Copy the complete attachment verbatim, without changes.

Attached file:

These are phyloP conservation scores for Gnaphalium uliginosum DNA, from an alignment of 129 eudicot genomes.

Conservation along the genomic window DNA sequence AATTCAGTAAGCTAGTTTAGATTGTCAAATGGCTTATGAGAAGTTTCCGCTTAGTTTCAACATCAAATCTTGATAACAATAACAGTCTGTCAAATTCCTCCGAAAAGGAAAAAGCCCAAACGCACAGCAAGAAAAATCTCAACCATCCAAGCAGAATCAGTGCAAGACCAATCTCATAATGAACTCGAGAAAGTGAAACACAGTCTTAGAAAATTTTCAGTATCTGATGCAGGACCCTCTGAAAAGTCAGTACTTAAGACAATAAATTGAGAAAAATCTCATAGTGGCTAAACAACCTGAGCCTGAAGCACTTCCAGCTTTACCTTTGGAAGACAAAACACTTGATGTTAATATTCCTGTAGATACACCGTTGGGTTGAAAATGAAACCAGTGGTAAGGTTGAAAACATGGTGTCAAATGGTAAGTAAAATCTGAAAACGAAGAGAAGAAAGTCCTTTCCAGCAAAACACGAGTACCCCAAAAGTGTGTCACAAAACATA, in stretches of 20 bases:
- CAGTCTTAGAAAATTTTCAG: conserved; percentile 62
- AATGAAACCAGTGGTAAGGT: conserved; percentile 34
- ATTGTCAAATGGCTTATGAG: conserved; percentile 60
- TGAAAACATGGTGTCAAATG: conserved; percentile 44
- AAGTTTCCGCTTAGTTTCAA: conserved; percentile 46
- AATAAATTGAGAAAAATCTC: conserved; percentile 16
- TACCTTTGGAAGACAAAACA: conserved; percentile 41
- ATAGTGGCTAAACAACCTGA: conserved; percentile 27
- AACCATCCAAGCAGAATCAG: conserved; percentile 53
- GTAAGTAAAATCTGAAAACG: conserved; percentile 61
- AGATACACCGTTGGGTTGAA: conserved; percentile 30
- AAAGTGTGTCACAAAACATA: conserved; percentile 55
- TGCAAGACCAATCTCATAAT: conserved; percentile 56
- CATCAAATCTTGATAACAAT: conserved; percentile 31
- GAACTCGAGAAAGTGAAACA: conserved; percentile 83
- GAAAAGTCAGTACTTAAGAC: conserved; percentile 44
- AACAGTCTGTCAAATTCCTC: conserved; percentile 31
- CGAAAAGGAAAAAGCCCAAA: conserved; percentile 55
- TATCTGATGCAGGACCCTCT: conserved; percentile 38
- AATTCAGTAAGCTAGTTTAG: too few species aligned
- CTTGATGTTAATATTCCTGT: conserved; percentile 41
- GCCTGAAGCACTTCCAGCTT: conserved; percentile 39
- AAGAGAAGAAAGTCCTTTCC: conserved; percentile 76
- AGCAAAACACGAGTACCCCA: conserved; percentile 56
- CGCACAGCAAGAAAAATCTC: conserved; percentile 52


These are phyloP conservation scores for Gnaphalium uliginosum DNA, from an alignment of 129 eudicot genomes.

Conservation along the genomic window DNA sequence AATTCAGTAAGCTAGTTTAGATTGTCAAATGGCTTATGAGAAGTTTCCGCTTAGTTTCAACATCAAATCTTGATAACAATAACAGTCTGTCAAATTCCTCCGAAAAGGAAAAAGCCCAAACGCACAGCAAGAAAAATCTCAACCATCCAAGCAGAATCAGTGCAAGACCAATCTCATAATGAACTCGAGAAAGTGAAACACAGTCTTAGAAAATTTTCAGTATCTGATGCAGGACCCTCTGAAAAGTCAGTACTTAAGACAATAAATTGAGAAAAATCTCATAGTGGCTAAACAACCTGAGCCTGAAGCACTTCCAGCTTTACCTTTGGAAGACAAAACACTTGATGTTAATATTCCTGTAGATACACCGTTGGGTTGAAAATGAAACCAGTGGTAAGGTTGAAAACATGGTGTCAAATGGTAAGTAAAATCTGAAAACGAAGAGAAGAAAGTCCTTTCCAGCAAAACACGAGTACCCCAAAAGTGTGTCACAAAACATA, in stretches of 20 bases:
- CAGTCTTAGAAAATTTTCAG: conserved; percentile 62
- AATGAAACCAGTGGTAAGGT: conserved; percentile 34
- ATTGTCAAATGGCTTATGAG: conserved; percentile 60
- TGAAAACATGGTGTCAAATG: conserved; percentile 44
- AAGTTTCCGCTTAGTTTCAA: conserved; percentile 46
- AATAAATTGAGAAAAATCTC: conserved; percentile 16
- TACCTTTGGAAGACAAAACA: conserved; percentile 41
- ATAGTGGCTAAACAACCTGA: conserved; percentile 27
- AACCATCCAAGCAGAATCAG: conserved; percentile 53
- GTAAGTAAAATCTGAAAACG: conserved; percentile 61
- AGATACACCGTTGGGTTGAA: conserved; percentile 30
- AAAGTGTGTCACAAAACATA: conserved; percentile 55
- TGCAAGACCAATCTCATAAT: conserved; percentile 56
- CATCAAATCTTGATAACAAT: conserved; percentile 31
- GAACTCGAGAAAGTGAAACA: conserved; percentile 83
- GAAAAGTCAGTACTTAAGAC: conserved; percentile 44
- AACAGTCTGTCAAATTCCTC: conserved; percentile 31
- CGAAAAGGAAAAAGCCCAAA: conserved; percentile 55
- TATCTGATGCAGGACCCTCT: conserved; percentile 38
- AATTCAGTAAGCTAGTTTAG: too few species aligned
- CTTGATGTTAATATTCCTGT: conserved; percentile 41
- GCCTGAAGCACTTCCAGCTT: conserved; percentile 39
- AAGAGAAGAAAGTCCTTTCC: conserved; percentile 76
- AGCAAAACACGAGTACCCCA: conserved; percentile 56
- CGCACAGCAAGAAAAATCTC: conserved; percentile 52